Preparing Bavette Steak

The flat, flavorful, loose-textured steak known as bavette, also referred to as flap steak, is also known as the "butcher's cut" since it is believed that butchers saved it for themselves.

The French gave it the name bavette, which is simply French for "bib."

Bavette steak is fantastic on its own with a delicious pan sauce or in a variety of dishes like fajitas, steak salads, steak enchiladas, Asian stir-fries, and steak enchiladas. Additionally, Bavette creates superb steak jerky.


Typically, you can increase the tenderness of this cut by grilling, pan-frying, broiling, or braising. Bavette steak should be your first choice if you're preparing a meal for guests who have varying tastes for their steak's level of doneness or if you need your meat to last just a little bit longer.

What Is a Bavette Steak?

The cow's lower chest or abdominal muscles are where bavette steak is created. Despite being highly exercised, this gritty cut of meat can be challenging to work with due to its intense flavour.


Although it is also marketed as flap meat, you might find it labelled as sirloin tip at the grocery store or butcher since it extends from the sirloin or hip through the flank to the porterhouse.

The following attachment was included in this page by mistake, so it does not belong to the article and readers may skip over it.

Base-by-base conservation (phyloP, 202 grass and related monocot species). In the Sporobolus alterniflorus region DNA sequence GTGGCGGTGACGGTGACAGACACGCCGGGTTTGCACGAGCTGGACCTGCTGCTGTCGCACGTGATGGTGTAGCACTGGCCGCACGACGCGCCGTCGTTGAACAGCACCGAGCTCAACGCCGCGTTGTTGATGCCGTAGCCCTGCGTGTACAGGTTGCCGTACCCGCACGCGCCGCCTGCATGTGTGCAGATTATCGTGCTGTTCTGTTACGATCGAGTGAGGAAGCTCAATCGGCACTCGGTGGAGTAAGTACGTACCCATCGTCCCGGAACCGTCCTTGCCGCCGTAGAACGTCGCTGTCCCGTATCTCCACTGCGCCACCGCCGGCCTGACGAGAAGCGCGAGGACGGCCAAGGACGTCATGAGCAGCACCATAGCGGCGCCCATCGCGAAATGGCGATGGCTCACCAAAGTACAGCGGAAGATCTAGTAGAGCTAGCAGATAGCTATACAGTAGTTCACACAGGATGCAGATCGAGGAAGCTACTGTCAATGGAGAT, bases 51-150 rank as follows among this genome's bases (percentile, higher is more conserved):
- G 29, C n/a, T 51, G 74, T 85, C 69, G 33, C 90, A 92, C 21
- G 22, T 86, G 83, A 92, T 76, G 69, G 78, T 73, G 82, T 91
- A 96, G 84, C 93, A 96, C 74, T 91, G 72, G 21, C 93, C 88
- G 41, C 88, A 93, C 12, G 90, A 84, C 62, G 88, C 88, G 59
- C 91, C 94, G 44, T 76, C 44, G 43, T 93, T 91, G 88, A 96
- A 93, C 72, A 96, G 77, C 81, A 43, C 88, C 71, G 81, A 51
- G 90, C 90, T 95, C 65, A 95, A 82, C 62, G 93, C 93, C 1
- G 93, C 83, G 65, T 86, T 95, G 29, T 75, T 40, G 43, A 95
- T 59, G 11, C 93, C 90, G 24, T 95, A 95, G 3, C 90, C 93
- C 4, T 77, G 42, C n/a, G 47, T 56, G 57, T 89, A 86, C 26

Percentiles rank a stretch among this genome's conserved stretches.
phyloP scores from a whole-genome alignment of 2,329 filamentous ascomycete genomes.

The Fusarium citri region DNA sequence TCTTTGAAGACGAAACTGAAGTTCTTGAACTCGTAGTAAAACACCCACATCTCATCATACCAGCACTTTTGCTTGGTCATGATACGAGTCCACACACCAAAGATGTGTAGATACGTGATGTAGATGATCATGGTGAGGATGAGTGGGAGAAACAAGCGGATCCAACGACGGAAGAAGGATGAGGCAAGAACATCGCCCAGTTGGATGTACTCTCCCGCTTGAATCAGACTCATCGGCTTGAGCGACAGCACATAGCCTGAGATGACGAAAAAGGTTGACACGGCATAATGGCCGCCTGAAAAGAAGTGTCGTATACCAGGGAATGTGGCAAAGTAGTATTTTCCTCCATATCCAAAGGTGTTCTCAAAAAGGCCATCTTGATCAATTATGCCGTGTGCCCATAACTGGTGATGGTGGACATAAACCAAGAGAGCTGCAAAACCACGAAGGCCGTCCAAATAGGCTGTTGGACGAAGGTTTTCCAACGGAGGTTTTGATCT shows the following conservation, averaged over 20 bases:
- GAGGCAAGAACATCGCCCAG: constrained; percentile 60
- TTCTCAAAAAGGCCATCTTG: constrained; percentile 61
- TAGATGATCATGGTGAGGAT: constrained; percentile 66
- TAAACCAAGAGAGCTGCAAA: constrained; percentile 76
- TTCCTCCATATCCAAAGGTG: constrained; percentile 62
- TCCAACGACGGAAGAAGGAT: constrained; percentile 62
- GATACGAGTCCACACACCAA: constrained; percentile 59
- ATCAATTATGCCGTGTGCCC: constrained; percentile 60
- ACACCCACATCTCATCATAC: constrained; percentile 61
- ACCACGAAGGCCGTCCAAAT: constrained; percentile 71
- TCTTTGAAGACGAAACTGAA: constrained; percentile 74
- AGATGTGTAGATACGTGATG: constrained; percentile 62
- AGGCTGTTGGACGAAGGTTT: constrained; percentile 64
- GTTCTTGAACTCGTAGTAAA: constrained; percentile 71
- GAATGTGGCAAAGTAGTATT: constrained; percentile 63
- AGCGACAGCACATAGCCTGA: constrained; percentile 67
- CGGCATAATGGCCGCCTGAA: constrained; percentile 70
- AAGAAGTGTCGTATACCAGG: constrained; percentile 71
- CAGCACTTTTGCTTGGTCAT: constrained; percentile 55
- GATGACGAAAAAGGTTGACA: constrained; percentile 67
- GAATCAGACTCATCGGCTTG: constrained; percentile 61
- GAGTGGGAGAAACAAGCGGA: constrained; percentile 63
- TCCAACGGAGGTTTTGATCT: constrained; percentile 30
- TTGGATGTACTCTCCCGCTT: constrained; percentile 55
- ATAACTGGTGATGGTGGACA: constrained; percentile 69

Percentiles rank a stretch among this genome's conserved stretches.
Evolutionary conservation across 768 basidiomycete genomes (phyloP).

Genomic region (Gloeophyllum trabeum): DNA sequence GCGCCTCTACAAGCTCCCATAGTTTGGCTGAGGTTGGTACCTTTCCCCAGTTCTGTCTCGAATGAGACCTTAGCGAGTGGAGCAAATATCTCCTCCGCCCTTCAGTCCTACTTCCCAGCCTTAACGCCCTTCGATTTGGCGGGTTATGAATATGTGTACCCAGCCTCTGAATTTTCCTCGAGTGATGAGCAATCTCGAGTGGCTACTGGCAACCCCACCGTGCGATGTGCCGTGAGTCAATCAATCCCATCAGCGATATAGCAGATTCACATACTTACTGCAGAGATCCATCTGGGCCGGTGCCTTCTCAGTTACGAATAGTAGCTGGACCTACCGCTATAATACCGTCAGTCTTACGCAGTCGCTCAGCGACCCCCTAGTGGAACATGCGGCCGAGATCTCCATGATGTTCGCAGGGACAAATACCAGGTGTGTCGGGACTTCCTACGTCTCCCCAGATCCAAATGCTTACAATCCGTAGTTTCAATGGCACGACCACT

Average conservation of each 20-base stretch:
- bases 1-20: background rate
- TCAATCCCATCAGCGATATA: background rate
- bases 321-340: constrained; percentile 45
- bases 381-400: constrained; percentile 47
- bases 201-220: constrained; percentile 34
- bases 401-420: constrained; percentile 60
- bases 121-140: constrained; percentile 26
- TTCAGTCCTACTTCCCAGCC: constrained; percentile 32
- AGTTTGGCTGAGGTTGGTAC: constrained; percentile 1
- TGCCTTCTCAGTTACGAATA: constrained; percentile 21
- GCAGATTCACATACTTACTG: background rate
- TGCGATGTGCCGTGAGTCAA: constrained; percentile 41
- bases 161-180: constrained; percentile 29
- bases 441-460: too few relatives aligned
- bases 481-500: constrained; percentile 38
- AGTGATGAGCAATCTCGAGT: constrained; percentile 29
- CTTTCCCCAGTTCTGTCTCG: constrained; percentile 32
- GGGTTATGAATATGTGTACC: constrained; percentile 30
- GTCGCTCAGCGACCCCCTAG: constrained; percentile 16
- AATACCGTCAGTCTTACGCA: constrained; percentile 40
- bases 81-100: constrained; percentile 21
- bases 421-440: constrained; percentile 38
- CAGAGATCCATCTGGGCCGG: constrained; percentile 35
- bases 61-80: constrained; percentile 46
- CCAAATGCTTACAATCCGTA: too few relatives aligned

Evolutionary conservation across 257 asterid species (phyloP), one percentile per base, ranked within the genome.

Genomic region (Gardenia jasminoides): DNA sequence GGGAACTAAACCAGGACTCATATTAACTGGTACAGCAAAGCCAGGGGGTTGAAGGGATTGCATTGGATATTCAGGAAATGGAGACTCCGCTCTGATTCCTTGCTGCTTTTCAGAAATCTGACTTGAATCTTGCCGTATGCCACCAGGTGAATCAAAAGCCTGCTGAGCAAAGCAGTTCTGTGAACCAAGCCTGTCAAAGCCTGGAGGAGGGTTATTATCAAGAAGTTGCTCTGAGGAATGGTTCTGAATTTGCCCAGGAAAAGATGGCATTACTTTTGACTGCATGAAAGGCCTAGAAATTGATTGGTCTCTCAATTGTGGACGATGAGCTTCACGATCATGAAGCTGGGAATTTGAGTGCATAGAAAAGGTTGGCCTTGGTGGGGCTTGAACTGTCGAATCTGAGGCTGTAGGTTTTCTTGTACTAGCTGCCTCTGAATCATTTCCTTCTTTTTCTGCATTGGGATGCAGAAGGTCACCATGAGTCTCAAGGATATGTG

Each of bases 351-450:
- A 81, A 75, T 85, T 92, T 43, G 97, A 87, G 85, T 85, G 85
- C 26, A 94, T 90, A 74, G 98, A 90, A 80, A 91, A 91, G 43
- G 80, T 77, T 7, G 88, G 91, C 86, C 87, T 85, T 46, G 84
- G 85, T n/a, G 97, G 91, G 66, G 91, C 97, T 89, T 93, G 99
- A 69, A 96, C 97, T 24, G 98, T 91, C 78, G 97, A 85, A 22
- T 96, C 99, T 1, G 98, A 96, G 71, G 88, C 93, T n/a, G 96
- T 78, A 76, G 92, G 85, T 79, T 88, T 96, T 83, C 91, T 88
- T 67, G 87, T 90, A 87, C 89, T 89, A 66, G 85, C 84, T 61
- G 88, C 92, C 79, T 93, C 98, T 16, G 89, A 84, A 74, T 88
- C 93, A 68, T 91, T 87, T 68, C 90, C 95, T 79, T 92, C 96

Two of Latin America's biggest meat-eating nations also frequently use this cut of meat. It's called sobrebarriga in Colombia, which means "over the belly," and fraldinha in Brazil, which means "little diaper."

What Flavor Does Bavette Steak Have?

Bavette is a quality steak with a rich, meaty flavour and a high content of delicious proteins and minerals. Bavette is one of the most fibre-dense steak cuts when compared to other steak varieties since it originates from the cow's most active regions.


Where on a Cow Is the Bavette Steak?

The cow's lower chest region or abdominal muscles are where bavette steak is produced. Since they are some of the cow's most active organs, experts concur that bavette is a superior cut of meat that works well in a variety of cuisines.


Bavette doesn't become tough or chewy because of its loose consistency. It tastes delicious and juicy no matter how you prepare it.


Since they resemble each other in appearance, some people mistake bavette for flank or skirt steak. These long, thin steaks are likewise derived from the cow's abdominal muscles.

Bavette Steak Is Known By Other Names

Some people refer to bavette steak as flap steak or butcher's cut in local butcher shops. Bavette is no exception to the rule that butchers usually reserve the best meat for themselves. The term "bavette," which means bib in French, is the source of the name.


Since they resemble each other in appearance, some people mistake bavette for flank or skirt steak. These long, thin steaks are likewise derived from the cow's abdominal muscles.

Where to Buy and How